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Reducing Harmful Alcohol-Related Behaviors: Effective Regulatory Methods
Emily M. Stout, Frank A. Sloan, Lan Liang, Hester H. Davies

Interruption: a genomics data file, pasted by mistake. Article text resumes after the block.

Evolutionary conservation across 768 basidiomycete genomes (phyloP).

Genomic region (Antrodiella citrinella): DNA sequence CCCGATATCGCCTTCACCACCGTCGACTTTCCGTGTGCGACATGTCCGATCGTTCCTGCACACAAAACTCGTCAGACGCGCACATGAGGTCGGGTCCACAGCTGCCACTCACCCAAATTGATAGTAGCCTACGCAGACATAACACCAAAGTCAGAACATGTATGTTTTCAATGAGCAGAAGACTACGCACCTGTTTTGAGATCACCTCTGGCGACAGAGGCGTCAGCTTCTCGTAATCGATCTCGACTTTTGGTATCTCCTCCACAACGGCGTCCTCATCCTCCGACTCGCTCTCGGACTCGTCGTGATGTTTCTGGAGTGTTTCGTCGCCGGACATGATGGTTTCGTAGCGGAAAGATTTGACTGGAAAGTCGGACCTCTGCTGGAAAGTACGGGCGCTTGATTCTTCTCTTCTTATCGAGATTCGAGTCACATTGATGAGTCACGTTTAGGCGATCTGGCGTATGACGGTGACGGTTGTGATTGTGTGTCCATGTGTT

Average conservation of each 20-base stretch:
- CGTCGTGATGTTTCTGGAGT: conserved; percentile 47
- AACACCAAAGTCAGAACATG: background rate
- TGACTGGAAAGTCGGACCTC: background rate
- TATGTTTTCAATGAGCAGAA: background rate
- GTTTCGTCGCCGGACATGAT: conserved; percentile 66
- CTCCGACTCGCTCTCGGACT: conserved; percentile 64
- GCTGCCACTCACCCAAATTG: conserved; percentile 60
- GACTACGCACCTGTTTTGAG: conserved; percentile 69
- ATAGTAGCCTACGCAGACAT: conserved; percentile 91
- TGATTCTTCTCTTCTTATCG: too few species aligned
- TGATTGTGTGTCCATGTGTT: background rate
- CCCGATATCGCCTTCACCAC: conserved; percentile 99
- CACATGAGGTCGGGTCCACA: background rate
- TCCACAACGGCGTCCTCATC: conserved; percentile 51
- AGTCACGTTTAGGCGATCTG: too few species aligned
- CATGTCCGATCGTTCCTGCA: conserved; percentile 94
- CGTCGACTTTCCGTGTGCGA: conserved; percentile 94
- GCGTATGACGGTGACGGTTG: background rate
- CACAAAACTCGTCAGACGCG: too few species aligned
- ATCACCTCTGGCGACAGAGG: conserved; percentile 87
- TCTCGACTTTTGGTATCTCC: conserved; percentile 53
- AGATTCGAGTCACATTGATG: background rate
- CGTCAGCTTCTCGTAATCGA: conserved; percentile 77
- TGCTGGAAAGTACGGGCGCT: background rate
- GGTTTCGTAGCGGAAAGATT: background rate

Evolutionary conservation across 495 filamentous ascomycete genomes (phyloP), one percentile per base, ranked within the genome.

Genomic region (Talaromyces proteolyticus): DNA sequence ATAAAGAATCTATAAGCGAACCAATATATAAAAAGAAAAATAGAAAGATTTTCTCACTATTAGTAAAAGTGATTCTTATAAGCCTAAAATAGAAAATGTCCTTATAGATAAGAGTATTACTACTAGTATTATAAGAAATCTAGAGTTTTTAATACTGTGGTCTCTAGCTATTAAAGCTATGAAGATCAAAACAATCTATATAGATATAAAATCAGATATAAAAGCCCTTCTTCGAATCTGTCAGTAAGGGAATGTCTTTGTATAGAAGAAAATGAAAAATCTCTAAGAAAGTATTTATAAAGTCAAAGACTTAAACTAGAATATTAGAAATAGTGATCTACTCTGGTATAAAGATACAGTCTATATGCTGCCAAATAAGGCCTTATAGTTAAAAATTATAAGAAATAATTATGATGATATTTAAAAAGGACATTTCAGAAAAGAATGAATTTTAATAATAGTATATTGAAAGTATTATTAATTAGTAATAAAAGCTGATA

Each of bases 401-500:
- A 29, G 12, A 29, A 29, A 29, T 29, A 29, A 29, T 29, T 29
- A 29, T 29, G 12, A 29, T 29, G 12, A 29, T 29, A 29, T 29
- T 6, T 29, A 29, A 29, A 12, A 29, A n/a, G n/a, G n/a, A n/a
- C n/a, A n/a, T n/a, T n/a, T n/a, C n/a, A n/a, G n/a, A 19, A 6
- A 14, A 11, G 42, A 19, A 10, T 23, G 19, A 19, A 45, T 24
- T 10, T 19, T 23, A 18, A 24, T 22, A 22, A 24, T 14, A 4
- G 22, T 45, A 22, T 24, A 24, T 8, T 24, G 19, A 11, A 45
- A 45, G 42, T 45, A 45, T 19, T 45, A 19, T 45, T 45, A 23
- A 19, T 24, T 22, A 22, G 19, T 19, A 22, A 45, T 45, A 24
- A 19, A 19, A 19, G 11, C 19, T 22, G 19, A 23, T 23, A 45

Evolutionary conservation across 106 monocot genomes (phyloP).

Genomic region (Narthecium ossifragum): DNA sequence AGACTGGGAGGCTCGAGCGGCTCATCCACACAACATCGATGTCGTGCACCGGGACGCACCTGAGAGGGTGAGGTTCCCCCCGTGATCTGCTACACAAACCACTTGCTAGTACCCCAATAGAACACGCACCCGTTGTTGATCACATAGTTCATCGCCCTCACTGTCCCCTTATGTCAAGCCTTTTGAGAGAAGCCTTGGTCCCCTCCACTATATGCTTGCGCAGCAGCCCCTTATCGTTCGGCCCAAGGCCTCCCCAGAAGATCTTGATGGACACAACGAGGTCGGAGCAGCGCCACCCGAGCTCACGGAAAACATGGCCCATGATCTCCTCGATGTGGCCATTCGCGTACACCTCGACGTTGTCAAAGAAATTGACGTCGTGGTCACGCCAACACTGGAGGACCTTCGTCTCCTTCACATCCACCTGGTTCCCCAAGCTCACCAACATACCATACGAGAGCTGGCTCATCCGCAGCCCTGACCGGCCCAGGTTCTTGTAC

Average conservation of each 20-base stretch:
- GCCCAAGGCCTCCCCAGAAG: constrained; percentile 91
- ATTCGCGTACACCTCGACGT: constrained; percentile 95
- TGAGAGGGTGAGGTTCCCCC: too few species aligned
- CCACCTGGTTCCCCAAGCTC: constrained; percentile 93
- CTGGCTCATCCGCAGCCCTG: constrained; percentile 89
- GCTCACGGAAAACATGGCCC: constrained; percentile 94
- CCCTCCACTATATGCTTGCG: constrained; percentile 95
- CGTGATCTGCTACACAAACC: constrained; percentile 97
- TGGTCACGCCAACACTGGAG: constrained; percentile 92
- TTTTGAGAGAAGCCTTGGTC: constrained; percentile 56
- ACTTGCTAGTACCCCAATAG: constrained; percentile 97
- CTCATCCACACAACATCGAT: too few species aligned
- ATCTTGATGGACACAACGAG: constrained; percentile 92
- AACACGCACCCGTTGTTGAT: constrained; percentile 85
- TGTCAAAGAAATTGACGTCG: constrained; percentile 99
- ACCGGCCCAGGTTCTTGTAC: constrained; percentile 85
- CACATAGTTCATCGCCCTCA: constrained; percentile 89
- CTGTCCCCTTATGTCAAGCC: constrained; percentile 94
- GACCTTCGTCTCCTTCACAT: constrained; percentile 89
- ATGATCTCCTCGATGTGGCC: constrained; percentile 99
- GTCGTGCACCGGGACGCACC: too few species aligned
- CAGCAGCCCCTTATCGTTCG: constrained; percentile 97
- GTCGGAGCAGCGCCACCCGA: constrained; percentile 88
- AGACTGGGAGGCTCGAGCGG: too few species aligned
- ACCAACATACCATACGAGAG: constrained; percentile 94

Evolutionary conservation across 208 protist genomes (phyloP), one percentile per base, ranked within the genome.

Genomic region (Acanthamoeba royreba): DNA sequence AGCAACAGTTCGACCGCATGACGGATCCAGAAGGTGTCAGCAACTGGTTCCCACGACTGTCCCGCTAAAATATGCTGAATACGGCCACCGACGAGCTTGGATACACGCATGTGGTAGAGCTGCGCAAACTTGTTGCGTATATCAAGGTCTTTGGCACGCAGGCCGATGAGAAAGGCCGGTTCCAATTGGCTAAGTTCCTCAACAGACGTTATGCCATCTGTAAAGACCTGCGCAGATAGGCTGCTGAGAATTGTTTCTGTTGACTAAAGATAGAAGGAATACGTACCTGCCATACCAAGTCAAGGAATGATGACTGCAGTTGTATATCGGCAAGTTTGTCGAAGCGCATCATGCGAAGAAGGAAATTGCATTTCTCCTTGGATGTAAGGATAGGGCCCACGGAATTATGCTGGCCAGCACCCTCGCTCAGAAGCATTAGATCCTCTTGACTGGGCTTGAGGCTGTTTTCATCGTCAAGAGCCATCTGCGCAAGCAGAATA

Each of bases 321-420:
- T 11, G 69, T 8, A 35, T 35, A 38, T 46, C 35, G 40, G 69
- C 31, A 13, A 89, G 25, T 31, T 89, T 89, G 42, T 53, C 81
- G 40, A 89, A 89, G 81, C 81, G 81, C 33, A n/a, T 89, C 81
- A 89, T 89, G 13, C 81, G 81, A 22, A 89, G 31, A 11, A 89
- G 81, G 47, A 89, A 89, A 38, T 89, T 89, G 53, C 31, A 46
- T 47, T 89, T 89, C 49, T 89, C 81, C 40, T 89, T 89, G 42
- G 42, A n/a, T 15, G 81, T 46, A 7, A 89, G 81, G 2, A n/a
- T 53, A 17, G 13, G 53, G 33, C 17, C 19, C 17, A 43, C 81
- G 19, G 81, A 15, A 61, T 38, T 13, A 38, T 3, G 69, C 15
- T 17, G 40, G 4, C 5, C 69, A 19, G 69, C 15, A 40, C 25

Objective: This article examines the effects of tort liability, criminal law, administrative regulation, price and availability of alcohol, and personal and state characteristics on the decisions to engage in heavy episodic drinking and to drink and drive. Method: Individual behavior data from the Behavioral Risk Factor Surveys (1984-95) were used in a logit analysis of the probability that a respondent engaged in heavy episodic drinking (n = 86,273), drinking and driving (n = 87,087) and drinking and driving if also a heavy episodic drinker (n = 22,261). Results: Imposing tort liability on bars reduced self-reported incidents of drunk driving among all drinkers (p = .043) but did not reduce the probability of heavy episodic drinking or drinking and driving among heavy drinkers. In this first national study of the impact of social host liability, we found that such liability lowered the self-reported probability of heavy episodic drinking (p = .0004) and drinking and driving among all drinkers (p = .0005). Conclusions: Although several criminal and administrative regulations were also effective in reducing heavy episodic drinking and drunk driving, the imposition of tort liability represents a useful addition to the arsenal of alcohol-control policies. (J. Stud. Alcohol 61: 402-412, 2000)